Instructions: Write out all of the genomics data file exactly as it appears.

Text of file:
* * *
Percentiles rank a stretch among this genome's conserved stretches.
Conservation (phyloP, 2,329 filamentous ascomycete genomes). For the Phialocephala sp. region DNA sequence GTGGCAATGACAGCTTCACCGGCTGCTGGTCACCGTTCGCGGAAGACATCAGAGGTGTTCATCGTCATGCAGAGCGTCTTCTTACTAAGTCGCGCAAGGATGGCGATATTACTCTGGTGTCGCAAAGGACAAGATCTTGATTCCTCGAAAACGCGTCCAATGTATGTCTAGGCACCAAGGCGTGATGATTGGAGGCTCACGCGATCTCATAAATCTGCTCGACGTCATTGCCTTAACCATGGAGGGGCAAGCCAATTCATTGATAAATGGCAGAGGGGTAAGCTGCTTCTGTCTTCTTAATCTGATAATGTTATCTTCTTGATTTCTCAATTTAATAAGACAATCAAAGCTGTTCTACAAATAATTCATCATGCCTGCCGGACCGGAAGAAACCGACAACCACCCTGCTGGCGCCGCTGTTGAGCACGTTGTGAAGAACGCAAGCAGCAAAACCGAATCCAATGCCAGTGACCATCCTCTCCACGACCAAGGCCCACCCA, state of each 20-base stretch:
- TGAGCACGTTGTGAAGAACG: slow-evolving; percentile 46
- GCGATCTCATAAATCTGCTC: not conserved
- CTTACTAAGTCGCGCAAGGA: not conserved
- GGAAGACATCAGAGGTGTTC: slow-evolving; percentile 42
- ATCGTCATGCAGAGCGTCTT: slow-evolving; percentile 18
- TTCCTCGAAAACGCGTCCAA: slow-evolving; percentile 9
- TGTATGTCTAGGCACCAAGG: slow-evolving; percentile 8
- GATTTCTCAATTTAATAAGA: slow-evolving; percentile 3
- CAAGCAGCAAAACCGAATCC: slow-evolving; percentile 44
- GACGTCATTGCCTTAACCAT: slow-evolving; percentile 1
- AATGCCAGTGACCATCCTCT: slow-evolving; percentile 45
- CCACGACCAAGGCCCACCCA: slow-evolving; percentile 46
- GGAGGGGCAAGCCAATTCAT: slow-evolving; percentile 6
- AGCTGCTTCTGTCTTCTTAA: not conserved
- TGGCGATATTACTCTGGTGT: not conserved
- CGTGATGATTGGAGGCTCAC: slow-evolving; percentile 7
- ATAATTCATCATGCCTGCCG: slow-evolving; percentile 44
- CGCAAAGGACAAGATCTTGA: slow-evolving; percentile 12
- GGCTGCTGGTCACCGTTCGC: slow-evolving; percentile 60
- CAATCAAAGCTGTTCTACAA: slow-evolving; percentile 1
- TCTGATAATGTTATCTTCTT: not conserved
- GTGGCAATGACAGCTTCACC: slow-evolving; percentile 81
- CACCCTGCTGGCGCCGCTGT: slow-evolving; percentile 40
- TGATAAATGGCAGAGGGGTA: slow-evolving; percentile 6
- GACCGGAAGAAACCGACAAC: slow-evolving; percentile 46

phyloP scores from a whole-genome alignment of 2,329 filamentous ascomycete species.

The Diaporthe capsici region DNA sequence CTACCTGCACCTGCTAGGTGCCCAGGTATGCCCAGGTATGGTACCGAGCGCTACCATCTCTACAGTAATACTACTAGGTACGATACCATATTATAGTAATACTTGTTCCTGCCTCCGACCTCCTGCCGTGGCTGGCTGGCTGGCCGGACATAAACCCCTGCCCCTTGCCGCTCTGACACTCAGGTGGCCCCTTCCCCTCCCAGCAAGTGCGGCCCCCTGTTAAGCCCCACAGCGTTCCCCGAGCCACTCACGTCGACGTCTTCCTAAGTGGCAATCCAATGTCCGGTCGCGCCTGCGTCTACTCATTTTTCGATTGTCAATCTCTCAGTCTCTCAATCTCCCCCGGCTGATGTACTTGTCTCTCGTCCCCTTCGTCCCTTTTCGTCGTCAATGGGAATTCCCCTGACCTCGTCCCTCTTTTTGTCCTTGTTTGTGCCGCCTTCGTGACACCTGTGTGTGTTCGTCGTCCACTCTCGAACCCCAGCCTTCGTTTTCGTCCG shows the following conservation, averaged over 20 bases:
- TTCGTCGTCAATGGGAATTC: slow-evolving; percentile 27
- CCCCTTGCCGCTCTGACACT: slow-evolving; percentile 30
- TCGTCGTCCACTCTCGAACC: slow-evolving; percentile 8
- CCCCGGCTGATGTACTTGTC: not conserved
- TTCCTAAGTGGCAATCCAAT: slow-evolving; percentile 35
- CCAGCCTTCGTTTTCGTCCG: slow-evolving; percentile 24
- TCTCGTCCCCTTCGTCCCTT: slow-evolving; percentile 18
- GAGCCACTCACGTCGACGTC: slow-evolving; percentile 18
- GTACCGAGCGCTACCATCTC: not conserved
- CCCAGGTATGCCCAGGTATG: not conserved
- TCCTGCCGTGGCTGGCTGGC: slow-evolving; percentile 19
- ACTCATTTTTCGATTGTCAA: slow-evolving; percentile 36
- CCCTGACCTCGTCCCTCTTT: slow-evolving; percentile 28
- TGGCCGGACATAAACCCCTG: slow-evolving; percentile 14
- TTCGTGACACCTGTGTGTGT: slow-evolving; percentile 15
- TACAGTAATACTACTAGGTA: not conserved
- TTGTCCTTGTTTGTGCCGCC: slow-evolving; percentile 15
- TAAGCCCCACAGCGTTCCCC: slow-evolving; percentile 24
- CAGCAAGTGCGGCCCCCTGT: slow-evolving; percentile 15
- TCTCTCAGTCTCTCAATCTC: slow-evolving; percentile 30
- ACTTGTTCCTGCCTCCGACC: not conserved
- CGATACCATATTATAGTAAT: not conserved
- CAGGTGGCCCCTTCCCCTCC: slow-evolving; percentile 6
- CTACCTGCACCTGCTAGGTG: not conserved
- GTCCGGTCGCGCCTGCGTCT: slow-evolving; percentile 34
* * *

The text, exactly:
Percentiles rank a stretch among this genome's conserved stretches.
Conservation (phyloP, 2,329 filamentous ascomycete genomes). For the Phialocephala sp. region DNA sequence GTGGCAATGACAGCTTCACCGGCTGCTGGTCACCGTTCGCGGAAGACATCAGAGGTGTTCATCGTCATGCAGAGCGTCTTCTTACTAAGTCGCGCAAGGATGGCGATATTACTCTGGTGTCGCAAAGGACAAGATCTTGATTCCTCGAAAACGCGTCCAATGTATGTCTAGGCACCAAGGCGTGATGATTGGAGGCTCACGCGATCTCATAAATCTGCTCGACGTCATTGCCTTAACCATGGAGGGGCAAGCCAATTCATTGATAAATGGCAGAGGGGTAAGCTGCTTCTGTCTTCTTAATCTGATAATGTTATCTTCTTGATTTCTCAATTTAATAAGACAATCAAAGCTGTTCTACAAATAATTCATCATGCCTGCCGGACCGGAAGAAACCGACAACCACCCTGCTGGCGCCGCTGTTGAGCACGTTGTGAAGAACGCAAGCAGCAAAACCGAATCCAATGCCAGTGACCATCCTCTCCACGACCAAGGCCCACCCA, state of each 20-base stretch:
- TGAGCACGTTGTGAAGAACG: slow-evolving; percentile 46
- GCGATCTCATAAATCTGCTC: not conserved
- CTTACTAAGTCGCGCAAGGA: not conserved
- GGAAGACATCAGAGGTGTTC: slow-evolving; percentile 42
- ATCGTCATGCAGAGCGTCTT: slow-evolving; percentile 18
- TTCCTCGAAAACGCGTCCAA: slow-evolving; percentile 9
- TGTATGTCTAGGCACCAAGG: slow-evolving; percentile 8
- GATTTCTCAATTTAATAAGA: slow-evolving; percentile 3
- CAAGCAGCAAAACCGAATCC: slow-evolving; percentile 44
- GACGTCATTGCCTTAACCAT: slow-evolving; percentile 1
- AATGCCAGTGACCATCCTCT: slow-evolving; percentile 45
- CCACGACCAAGGCCCACCCA: slow-evolving; percentile 46
- GGAGGGGCAAGCCAATTCAT: slow-evolving; percentile 6
- AGCTGCTTCTGTCTTCTTAA: not conserved
- TGGCGATATTACTCTGGTGT: not conserved
- CGTGATGATTGGAGGCTCAC: slow-evolving; percentile 7
- ATAATTCATCATGCCTGCCG: slow-evolving; percentile 44
- CGCAAAGGACAAGATCTTGA: slow-evolving; percentile 12
- GGCTGCTGGTCACCGTTCGC: slow-evolving; percentile 60
- CAATCAAAGCTGTTCTACAA: slow-evolving; percentile 1
- TCTGATAATGTTATCTTCTT: not conserved
- GTGGCAATGACAGCTTCACC: slow-evolving; percentile 81
- CACCCTGCTGGCGCCGCTGT: slow-evolving; percentile 40
- TGATAAATGGCAGAGGGGTA: slow-evolving; percentile 6
- GACCGGAAGAAACCGACAAC: slow-evolving; percentile 46

phyloP scores from a whole-genome alignment of 2,329 filamentous ascomycete species.

The Diaporthe capsici region DNA sequence CTACCTGCACCTGCTAGGTGCCCAGGTATGCCCAGGTATGGTACCGAGCGCTACCATCTCTACAGTAATACTACTAGGTACGATACCATATTATAGTAATACTTGTTCCTGCCTCCGACCTCCTGCCGTGGCTGGCTGGCTGGCCGGACATAAACCCCTGCCCCTTGCCGCTCTGACACTCAGGTGGCCCCTTCCCCTCCCAGCAAGTGCGGCCCCCTGTTAAGCCCCACAGCGTTCCCCGAGCCACTCACGTCGACGTCTTCCTAAGTGGCAATCCAATGTCCGGTCGCGCCTGCGTCTACTCATTTTTCGATTGTCAATCTCTCAGTCTCTCAATCTCCCCCGGCTGATGTACTTGTCTCTCGTCCCCTTCGTCCCTTTTCGTCGTCAATGGGAATTCCCCTGACCTCGTCCCTCTTTTTGTCCTTGTTTGTGCCGCCTTCGTGACACCTGTGTGTGTTCGTCGTCCACTCTCGAACCCCAGCCTTCGTTTTCGTCCG shows the following conservation, averaged over 20 bases:
- TTCGTCGTCAATGGGAATTC: slow-evolving; percentile 27
- CCCCTTGCCGCTCTGACACT: slow-evolving; percentile 30
- TCGTCGTCCACTCTCGAACC: slow-evolving; percentile 8
- CCCCGGCTGATGTACTTGTC: not conserved
- TTCCTAAGTGGCAATCCAAT: slow-evolving; percentile 35
- CCAGCCTTCGTTTTCGTCCG: slow-evolving; percentile 24
- TCTCGTCCCCTTCGTCCCTT: slow-evolving; percentile 18
- GAGCCACTCACGTCGACGTC: slow-evolving; percentile 18
- GTACCGAGCGCTACCATCTC: not conserved
- CCCAGGTATGCCCAGGTATG: not conserved
- TCCTGCCGTGGCTGGCTGGC: slow-evolving; percentile 19
- ACTCATTTTTCGATTGTCAA: slow-evolving; percentile 36
- CCCTGACCTCGTCCCTCTTT: slow-evolving; percentile 28
- TGGCCGGACATAAACCCCTG: slow-evolving; percentile 14
- TTCGTGACACCTGTGTGTGT: slow-evolving; percentile 15
- TACAGTAATACTACTAGGTA: not conserved
- TTGTCCTTGTTTGTGCCGCC: slow-evolving; percentile 15
- TAAGCCCCACAGCGTTCCCC: slow-evolving; percentile 24
- CAGCAAGTGCGGCCCCCTGT: slow-evolving; percentile 15
- TCTCTCAGTCTCTCAATCTC: slow-evolving; percentile 30
- ACTTGTTCCTGCCTCCGACC: not conserved
- CGATACCATATTATAGTAAT: not conserved
- CAGGTGGCCCCTTCCCCTCC: slow-evolving; percentile 6
- CTACCTGCACCTGCTAGGTG: not conserved
- GTCCGGTCGCGCCTGCGTCT: slow-evolving; percentile 34